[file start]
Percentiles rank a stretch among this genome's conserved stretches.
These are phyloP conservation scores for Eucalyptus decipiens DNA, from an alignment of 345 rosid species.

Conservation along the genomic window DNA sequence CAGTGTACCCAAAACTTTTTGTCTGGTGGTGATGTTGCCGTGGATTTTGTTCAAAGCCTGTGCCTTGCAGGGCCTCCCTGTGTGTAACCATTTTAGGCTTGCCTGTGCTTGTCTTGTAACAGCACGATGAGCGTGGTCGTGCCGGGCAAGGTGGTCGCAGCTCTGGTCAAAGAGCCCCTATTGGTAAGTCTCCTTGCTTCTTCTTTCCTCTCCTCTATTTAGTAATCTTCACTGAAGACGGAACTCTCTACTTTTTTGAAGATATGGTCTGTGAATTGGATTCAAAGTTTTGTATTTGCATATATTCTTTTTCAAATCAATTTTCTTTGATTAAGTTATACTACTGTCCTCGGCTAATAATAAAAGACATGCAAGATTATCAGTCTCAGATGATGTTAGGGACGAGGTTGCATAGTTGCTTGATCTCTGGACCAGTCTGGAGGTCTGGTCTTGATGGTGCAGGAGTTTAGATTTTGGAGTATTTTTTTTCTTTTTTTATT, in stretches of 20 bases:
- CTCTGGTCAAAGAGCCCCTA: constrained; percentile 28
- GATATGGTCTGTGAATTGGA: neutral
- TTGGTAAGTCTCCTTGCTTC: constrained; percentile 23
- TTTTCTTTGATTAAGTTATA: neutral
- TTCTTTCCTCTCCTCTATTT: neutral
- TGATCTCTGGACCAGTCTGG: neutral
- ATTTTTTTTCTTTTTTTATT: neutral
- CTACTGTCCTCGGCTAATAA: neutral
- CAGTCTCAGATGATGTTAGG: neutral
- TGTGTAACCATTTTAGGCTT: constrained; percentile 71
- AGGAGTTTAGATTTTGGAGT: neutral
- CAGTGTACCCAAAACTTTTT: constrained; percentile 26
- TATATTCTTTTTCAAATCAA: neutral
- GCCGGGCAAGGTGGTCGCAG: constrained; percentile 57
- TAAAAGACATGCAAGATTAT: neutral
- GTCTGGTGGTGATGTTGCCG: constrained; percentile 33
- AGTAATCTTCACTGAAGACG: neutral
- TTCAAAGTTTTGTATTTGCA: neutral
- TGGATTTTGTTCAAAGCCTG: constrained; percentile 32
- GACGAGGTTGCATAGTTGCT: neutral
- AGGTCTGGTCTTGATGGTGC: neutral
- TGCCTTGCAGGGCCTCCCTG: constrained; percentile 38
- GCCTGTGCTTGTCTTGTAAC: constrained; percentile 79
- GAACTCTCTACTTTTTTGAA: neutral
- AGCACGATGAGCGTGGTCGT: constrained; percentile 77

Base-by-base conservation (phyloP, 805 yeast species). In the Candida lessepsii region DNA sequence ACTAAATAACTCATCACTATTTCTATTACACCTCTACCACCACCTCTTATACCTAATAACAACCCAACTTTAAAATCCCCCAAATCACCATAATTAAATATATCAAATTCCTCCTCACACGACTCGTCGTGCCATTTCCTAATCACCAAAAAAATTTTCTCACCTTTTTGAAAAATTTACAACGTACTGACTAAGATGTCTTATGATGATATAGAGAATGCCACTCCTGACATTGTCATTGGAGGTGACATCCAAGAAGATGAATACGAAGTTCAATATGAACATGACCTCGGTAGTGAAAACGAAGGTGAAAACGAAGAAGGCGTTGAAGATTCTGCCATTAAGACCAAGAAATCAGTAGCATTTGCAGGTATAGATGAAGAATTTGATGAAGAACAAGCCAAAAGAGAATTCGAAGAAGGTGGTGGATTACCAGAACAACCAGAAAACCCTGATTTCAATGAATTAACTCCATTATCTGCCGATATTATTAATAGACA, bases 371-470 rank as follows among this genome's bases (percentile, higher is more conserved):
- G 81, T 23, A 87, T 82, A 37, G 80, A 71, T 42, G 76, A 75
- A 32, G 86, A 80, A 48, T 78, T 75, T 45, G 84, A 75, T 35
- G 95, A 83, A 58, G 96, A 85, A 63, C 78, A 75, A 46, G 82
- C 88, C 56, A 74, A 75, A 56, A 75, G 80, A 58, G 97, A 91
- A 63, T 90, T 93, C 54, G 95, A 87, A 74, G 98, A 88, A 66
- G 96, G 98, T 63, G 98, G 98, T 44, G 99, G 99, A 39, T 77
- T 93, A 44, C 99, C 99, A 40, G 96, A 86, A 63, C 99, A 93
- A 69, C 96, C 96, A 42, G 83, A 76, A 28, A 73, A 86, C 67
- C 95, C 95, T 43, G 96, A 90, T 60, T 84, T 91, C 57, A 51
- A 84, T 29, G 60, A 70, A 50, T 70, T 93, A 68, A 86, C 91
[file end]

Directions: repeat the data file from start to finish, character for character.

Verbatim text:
Percentiles rank a stretch among this genome's conserved stretches.
These are phyloP conservation scores for Eucalyptus decipiens DNA, from an alignment of 345 rosid species.

Conservation along the genomic window DNA sequence CAGTGTACCCAAAACTTTTTGTCTGGTGGTGATGTTGCCGTGGATTTTGTTCAAAGCCTGTGCCTTGCAGGGCCTCCCTGTGTGTAACCATTTTAGGCTTGCCTGTGCTTGTCTTGTAACAGCACGATGAGCGTGGTCGTGCCGGGCAAGGTGGTCGCAGCTCTGGTCAAAGAGCCCCTATTGGTAAGTCTCCTTGCTTCTTCTTTCCTCTCCTCTATTTAGTAATCTTCACTGAAGACGGAACTCTCTACTTTTTTGAAGATATGGTCTGTGAATTGGATTCAAAGTTTTGTATTTGCATATATTCTTTTTCAAATCAATTTTCTTTGATTAAGTTATACTACTGTCCTCGGCTAATAATAAAAGACATGCAAGATTATCAGTCTCAGATGATGTTAGGGACGAGGTTGCATAGTTGCTTGATCTCTGGACCAGTCTGGAGGTCTGGTCTTGATGGTGCAGGAGTTTAGATTTTGGAGTATTTTTTTTCTTTTTTTATT, in stretches of 20 bases:
- CTCTGGTCAAAGAGCCCCTA: constrained; percentile 28
- GATATGGTCTGTGAATTGGA: neutral
- TTGGTAAGTCTCCTTGCTTC: constrained; percentile 23
- TTTTCTTTGATTAAGTTATA: neutral
- TTCTTTCCTCTCCTCTATTT: neutral
- TGATCTCTGGACCAGTCTGG: neutral
- ATTTTTTTTCTTTTTTTATT: neutral
- CTACTGTCCTCGGCTAATAA: neutral
- CAGTCTCAGATGATGTTAGG: neutral
- TGTGTAACCATTTTAGGCTT: constrained; percentile 71
- AGGAGTTTAGATTTTGGAGT: neutral
- CAGTGTACCCAAAACTTTTT: constrained; percentile 26
- TATATTCTTTTTCAAATCAA: neutral
- GCCGGGCAAGGTGGTCGCAG: constrained; percentile 57
- TAAAAGACATGCAAGATTAT: neutral
- GTCTGGTGGTGATGTTGCCG: constrained; percentile 33
- AGTAATCTTCACTGAAGACG: neutral
- TTCAAAGTTTTGTATTTGCA: neutral
- TGGATTTTGTTCAAAGCCTG: constrained; percentile 32
- GACGAGGTTGCATAGTTGCT: neutral
- AGGTCTGGTCTTGATGGTGC: neutral
- TGCCTTGCAGGGCCTCCCTG: constrained; percentile 38
- GCCTGTGCTTGTCTTGTAAC: constrained; percentile 79
- GAACTCTCTACTTTTTTGAA: neutral
- AGCACGATGAGCGTGGTCGT: constrained; percentile 77

Base-by-base conservation (phyloP, 805 yeast species). In the Candida lessepsii region DNA sequence ACTAAATAACTCATCACTATTTCTATTACACCTCTACCACCACCTCTTATACCTAATAACAACCCAACTTTAAAATCCCCCAAATCACCATAATTAAATATATCAAATTCCTCCTCACACGACTCGTCGTGCCATTTCCTAATCACCAAAAAAATTTTCTCACCTTTTTGAAAAATTTACAACGTACTGACTAAGATGTCTTATGATGATATAGAGAATGCCACTCCTGACATTGTCATTGGAGGTGACATCCAAGAAGATGAATACGAAGTTCAATATGAACATGACCTCGGTAGTGAAAACGAAGGTGAAAACGAAGAAGGCGTTGAAGATTCTGCCATTAAGACCAAGAAATCAGTAGCATTTGCAGGTATAGATGAAGAATTTGATGAAGAACAAGCCAAAAGAGAATTCGAAGAAGGTGGTGGATTACCAGAACAACCAGAAAACCCTGATTTCAATGAATTAACTCCATTATCTGCCGATATTATTAATAGACA, bases 371-470 rank as follows among this genome's bases (percentile, higher is more conserved):
- G 81, T 23, A 87, T 82, A 37, G 80, A 71, T 42, G 76, A 75
- A 32, G 86, A 80, A 48, T 78, T 75, T 45, G 84, A 75, T 35
- G 95, A 83, A 58, G 96, A 85, A 63, C 78, A 75, A 46, G 82
- C 88, C 56, A 74, A 75, A 56, A 75, G 80, A 58, G 97, A 91
- A 63, T 90, T 93, C 54, G 95, A 87, A 74, G 98, A 88, A 66
- G 96, G 98, T 63, G 98, G 98, T 44, G 99, G 99, A 39, T 77
- T 93, A 44, C 99, C 99, A 40, G 96, A 86, A 63, C 99, A 93
- A 69, C 96, C 96, A 42, G 83, A 76, A 28, A 73, A 86, C 67
- C 95, C 95, T 43, G 96, A 90, T 60, T 84, T 91, C 57, A 51
- A 84, T 29, G 60, A 70, A 50, T 70, T 93, A 68, A 86, C 91